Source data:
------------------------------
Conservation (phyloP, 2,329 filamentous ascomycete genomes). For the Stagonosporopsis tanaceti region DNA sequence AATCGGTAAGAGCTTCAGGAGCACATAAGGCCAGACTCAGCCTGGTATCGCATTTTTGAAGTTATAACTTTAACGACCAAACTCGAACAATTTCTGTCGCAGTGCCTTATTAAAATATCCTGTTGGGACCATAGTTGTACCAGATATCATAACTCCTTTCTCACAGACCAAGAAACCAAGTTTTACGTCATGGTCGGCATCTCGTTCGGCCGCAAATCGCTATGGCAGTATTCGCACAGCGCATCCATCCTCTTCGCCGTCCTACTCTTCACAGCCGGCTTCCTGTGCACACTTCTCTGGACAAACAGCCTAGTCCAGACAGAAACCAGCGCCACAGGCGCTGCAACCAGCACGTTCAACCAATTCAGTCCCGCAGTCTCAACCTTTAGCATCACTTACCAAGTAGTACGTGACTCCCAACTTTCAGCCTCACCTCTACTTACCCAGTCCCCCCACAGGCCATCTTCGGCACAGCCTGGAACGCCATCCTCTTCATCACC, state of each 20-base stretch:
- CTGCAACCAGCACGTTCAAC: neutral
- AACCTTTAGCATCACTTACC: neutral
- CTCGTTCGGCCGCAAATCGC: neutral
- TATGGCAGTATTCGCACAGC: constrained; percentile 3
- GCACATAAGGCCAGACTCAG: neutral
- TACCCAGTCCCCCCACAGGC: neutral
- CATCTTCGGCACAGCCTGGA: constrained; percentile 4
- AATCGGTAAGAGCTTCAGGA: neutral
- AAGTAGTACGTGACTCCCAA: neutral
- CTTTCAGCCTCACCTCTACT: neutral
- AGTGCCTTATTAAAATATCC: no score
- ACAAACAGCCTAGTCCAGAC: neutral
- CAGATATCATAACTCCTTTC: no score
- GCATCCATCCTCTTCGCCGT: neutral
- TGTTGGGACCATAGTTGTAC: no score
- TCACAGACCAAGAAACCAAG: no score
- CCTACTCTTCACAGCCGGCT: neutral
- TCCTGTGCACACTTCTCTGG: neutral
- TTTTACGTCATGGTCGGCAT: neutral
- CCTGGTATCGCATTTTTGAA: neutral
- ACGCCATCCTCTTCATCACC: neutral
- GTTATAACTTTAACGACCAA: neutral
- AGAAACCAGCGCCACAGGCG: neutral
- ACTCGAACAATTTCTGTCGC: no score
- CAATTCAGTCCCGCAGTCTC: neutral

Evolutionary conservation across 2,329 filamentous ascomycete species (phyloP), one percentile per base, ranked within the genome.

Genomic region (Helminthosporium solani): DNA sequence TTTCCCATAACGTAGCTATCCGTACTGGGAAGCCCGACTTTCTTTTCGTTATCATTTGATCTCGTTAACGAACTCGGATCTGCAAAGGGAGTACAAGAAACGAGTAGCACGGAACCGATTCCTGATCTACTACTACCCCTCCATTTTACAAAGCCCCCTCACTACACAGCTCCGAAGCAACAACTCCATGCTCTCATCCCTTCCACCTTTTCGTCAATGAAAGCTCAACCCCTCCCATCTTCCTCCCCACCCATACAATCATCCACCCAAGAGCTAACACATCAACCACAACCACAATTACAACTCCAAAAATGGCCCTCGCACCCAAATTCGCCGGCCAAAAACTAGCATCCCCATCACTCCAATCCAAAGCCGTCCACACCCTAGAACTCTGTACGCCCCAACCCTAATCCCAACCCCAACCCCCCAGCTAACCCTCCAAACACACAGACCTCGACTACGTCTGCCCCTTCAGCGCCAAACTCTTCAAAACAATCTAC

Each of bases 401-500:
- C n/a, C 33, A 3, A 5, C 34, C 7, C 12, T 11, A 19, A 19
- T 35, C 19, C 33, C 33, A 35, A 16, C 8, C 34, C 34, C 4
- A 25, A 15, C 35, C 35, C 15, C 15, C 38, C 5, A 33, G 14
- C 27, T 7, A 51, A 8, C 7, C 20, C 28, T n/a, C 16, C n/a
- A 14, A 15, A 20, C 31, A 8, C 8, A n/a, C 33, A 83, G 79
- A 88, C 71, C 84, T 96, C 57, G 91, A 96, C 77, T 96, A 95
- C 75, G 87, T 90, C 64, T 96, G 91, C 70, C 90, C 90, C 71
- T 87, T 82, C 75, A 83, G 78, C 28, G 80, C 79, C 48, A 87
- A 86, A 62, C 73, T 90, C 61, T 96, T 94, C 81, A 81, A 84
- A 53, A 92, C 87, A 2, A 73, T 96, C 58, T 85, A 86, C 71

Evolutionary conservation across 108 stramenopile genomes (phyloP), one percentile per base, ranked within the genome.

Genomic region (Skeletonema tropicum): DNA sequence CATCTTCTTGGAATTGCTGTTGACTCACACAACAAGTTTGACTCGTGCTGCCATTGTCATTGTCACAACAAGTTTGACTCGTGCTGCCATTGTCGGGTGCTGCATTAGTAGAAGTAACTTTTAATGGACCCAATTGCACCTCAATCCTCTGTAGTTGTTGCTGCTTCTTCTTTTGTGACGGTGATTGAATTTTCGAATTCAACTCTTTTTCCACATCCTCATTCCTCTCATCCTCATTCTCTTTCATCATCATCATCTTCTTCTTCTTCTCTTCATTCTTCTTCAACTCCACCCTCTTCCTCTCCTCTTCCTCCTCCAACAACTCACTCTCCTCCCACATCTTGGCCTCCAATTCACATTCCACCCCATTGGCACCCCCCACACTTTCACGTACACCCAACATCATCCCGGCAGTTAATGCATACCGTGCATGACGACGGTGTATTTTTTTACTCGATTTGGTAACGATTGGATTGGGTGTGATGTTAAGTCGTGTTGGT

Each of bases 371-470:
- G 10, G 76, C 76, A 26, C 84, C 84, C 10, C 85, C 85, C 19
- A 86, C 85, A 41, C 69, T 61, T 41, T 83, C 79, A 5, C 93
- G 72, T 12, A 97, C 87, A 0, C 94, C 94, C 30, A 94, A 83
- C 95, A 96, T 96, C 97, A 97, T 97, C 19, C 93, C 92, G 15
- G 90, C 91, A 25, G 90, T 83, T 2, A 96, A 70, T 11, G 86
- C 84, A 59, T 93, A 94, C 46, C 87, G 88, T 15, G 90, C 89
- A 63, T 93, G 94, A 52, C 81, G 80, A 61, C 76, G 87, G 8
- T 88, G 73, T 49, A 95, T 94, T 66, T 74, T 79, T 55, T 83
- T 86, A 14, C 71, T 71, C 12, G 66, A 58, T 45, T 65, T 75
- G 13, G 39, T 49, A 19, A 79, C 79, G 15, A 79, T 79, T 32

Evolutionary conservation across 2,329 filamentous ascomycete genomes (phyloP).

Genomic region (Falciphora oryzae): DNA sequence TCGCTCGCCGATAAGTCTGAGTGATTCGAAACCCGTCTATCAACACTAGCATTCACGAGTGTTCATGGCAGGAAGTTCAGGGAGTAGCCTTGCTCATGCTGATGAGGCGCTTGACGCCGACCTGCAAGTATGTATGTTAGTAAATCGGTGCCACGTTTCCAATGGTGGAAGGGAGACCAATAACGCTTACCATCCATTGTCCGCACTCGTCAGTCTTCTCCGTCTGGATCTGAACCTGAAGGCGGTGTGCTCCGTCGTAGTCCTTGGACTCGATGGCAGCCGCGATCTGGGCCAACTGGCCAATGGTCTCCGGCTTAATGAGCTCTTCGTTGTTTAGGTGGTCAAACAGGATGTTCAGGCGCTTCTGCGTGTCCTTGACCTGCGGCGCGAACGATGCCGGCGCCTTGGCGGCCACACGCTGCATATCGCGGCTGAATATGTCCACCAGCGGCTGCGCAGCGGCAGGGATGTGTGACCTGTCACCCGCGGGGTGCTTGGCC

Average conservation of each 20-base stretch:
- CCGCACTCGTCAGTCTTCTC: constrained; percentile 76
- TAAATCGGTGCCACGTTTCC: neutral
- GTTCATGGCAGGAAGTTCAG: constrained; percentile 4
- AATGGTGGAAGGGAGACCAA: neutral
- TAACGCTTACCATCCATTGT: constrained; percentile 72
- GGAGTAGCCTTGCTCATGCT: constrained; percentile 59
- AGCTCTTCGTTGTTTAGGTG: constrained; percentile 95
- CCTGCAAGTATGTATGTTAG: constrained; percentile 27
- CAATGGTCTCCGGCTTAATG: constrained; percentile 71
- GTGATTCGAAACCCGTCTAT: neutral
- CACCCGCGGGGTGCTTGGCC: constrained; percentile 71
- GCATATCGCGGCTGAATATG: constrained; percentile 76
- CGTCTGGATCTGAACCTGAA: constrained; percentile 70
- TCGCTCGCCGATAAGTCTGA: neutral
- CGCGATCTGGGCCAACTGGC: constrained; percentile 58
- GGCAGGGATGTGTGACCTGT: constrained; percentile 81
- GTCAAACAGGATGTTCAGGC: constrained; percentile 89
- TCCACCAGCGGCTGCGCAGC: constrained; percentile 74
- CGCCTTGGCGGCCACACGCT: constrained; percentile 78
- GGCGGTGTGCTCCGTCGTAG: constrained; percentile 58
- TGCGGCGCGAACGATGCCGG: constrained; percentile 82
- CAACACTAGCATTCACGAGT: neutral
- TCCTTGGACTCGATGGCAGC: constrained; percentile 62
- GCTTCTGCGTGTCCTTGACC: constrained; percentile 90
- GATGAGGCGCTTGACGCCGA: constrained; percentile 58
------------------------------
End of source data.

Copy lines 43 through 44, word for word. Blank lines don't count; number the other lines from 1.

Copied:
- G 10, G 76, C 76, A 26, C 84, C 84, C 10, C 85, C 85, C 19
- A 86, C 85, A 41, C 69, T 61, T 41, T 83, C 79, A 5, C 93